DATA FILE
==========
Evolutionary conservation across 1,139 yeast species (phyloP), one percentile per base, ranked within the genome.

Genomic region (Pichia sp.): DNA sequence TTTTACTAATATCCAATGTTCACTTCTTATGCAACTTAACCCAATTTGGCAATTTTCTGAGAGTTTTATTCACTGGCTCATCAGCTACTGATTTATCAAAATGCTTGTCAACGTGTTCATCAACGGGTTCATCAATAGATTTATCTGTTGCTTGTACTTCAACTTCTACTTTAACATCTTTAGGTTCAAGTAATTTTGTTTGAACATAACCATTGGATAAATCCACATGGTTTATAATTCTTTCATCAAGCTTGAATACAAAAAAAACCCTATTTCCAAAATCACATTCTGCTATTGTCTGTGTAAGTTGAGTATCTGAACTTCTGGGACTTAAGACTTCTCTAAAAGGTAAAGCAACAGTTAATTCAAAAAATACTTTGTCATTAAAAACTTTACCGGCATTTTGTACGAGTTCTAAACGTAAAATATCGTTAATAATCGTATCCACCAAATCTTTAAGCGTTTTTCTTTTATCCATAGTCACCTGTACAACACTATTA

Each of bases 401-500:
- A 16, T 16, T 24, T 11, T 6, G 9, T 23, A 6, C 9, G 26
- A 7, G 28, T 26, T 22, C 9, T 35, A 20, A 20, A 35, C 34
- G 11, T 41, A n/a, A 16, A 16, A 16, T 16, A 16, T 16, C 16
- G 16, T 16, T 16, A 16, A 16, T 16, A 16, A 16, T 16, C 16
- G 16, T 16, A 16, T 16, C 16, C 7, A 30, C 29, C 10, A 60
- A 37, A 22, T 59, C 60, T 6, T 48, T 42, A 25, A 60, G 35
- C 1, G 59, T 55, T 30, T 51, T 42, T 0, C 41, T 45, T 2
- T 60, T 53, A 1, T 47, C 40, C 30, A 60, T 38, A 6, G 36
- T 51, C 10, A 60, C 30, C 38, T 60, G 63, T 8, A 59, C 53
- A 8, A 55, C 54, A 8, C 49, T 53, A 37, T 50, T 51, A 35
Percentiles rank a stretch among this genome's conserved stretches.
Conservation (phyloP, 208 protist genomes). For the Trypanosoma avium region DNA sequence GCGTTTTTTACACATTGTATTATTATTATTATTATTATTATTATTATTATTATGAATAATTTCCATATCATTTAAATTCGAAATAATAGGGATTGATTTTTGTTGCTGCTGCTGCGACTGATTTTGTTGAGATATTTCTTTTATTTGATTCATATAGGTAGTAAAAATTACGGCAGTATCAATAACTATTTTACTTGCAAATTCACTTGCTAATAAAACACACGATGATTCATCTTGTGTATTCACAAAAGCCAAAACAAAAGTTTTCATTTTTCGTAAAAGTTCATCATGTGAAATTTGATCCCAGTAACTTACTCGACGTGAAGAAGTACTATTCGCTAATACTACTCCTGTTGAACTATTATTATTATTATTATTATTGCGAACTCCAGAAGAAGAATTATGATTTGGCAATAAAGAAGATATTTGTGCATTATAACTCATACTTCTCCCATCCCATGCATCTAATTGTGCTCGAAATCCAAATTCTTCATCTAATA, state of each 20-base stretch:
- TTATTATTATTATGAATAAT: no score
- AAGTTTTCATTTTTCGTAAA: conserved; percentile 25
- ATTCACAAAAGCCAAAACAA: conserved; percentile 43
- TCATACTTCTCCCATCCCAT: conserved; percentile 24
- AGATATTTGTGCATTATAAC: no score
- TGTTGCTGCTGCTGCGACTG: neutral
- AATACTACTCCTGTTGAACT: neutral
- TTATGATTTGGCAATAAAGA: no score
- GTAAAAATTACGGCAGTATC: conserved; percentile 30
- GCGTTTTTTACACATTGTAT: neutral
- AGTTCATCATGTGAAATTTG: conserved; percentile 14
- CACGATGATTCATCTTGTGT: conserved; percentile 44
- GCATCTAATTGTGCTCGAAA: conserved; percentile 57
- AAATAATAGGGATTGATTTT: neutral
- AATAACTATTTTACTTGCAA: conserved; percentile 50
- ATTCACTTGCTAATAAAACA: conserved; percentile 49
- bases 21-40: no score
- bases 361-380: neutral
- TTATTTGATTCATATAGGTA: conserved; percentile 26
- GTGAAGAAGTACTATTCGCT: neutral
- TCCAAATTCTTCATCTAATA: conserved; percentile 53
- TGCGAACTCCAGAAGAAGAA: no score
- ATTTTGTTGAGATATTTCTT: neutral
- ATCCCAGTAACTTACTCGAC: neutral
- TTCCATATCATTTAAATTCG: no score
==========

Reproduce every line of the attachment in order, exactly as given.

Evolutionary conservation across 1,139 yeast species (phyloP), one percentile per base, ranked within the genome.

Genomic region (Pichia sp.): DNA sequence TTTTACTAATATCCAATGTTCACTTCTTATGCAACTTAACCCAATTTGGCAATTTTCTGAGAGTTTTATTCACTGGCTCATCAGCTACTGATTTATCAAAATGCTTGTCAACGTGTTCATCAACGGGTTCATCAATAGATTTATCTGTTGCTTGTACTTCAACTTCTACTTTAACATCTTTAGGTTCAAGTAATTTTGTTTGAACATAACCATTGGATAAATCCACATGGTTTATAATTCTTTCATCAAGCTTGAATACAAAAAAAACCCTATTTCCAAAATCACATTCTGCTATTGTCTGTGTAAGTTGAGTATCTGAACTTCTGGGACTTAAGACTTCTCTAAAAGGTAAAGCAACAGTTAATTCAAAAAATACTTTGTCATTAAAAACTTTACCGGCATTTTGTACGAGTTCTAAACGTAAAATATCGTTAATAATCGTATCCACCAAATCTTTAAGCGTTTTTCTTTTATCCATAGTCACCTGTACAACACTATTA

Each of bases 401-500:
- A 16, T 16, T 24, T 11, T 6, G 9, T 23, A 6, C 9, G 26
- A 7, G 28, T 26, T 22, C 9, T 35, A 20, A 20, A 35, C 34
- G 11, T 41, A n/a, A 16, A 16, A 16, T 16, A 16, T 16, C 16
- G 16, T 16, T 16, A 16, A 16, T 16, A 16, A 16, T 16, C 16
- G 16, T 16, A 16, T 16, C 16, C 7, A 30, C 29, C 10, A 60
- A 37, A 22, T 59, C 60, T 6, T 48, T 42, A 25, A 60, G 35
- C 1, G 59, T 55, T 30, T 51, T 42, T 0, C 41, T 45, T 2
- T 60, T 53, A 1, T 47, C 40, C 30, A 60, T 38, A 6, G 36
- T 51, C 10, A 60, C 30, C 38, T 60, G 63, T 8, A 59, C 53
- A 8, A 55, C 54, A 8, C 49, T 53, A 37, T 50, T 51, A 35
Percentiles rank a stretch among this genome's conserved stretches.
Conservation (phyloP, 208 protist genomes). For the Trypanosoma avium region DNA sequence GCGTTTTTTACACATTGTATTATTATTATTATTATTATTATTATTATTATTATGAATAATTTCCATATCATTTAAATTCGAAATAATAGGGATTGATTTTTGTTGCTGCTGCTGCGACTGATTTTGTTGAGATATTTCTTTTATTTGATTCATATAGGTAGTAAAAATTACGGCAGTATCAATAACTATTTTACTTGCAAATTCACTTGCTAATAAAACACACGATGATTCATCTTGTGTATTCACAAAAGCCAAAACAAAAGTTTTCATTTTTCGTAAAAGTTCATCATGTGAAATTTGATCCCAGTAACTTACTCGACGTGAAGAAGTACTATTCGCTAATACTACTCCTGTTGAACTATTATTATTATTATTATTATTGCGAACTCCAGAAGAAGAATTATGATTTGGCAATAAAGAAGATATTTGTGCATTATAACTCATACTTCTCCCATCCCATGCATCTAATTGTGCTCGAAATCCAAATTCTTCATCTAATA, state of each 20-base stretch:
- TTATTATTATTATGAATAAT: no score
- AAGTTTTCATTTTTCGTAAA: conserved; percentile 25
- ATTCACAAAAGCCAAAACAA: conserved; percentile 43
- TCATACTTCTCCCATCCCAT: conserved; percentile 24
- AGATATTTGTGCATTATAAC: no score
- TGTTGCTGCTGCTGCGACTG: neutral
- AATACTACTCCTGTTGAACT: neutral
- TTATGATTTGGCAATAAAGA: no score
- GTAAAAATTACGGCAGTATC: conserved; percentile 30
- GCGTTTTTTACACATTGTAT: neutral
- AGTTCATCATGTGAAATTTG: conserved; percentile 14
- CACGATGATTCATCTTGTGT: conserved; percentile 44
- GCATCTAATTGTGCTCGAAA: conserved; percentile 57
- AAATAATAGGGATTGATTTT: neutral
- AATAACTATTTTACTTGCAA: conserved; percentile 50
- ATTCACTTGCTAATAAAACA: conserved; percentile 49
- bases 21-40: no score
- bases 361-380: neutral
- TTATTTGATTCATATAGGTA: conserved; percentile 26
- GTGAAGAAGTACTATTCGCT: neutral
- TCCAAATTCTTCATCTAATA: conserved; percentile 53
- TGCGAACTCCAGAAGAAGAA: no score
- ATTTTGTTGAGATATTTCTT: neutral
- ATCCCAGTAACTTACTCGAC: neutral
- TTCCATATCATTTAAATTCG: no score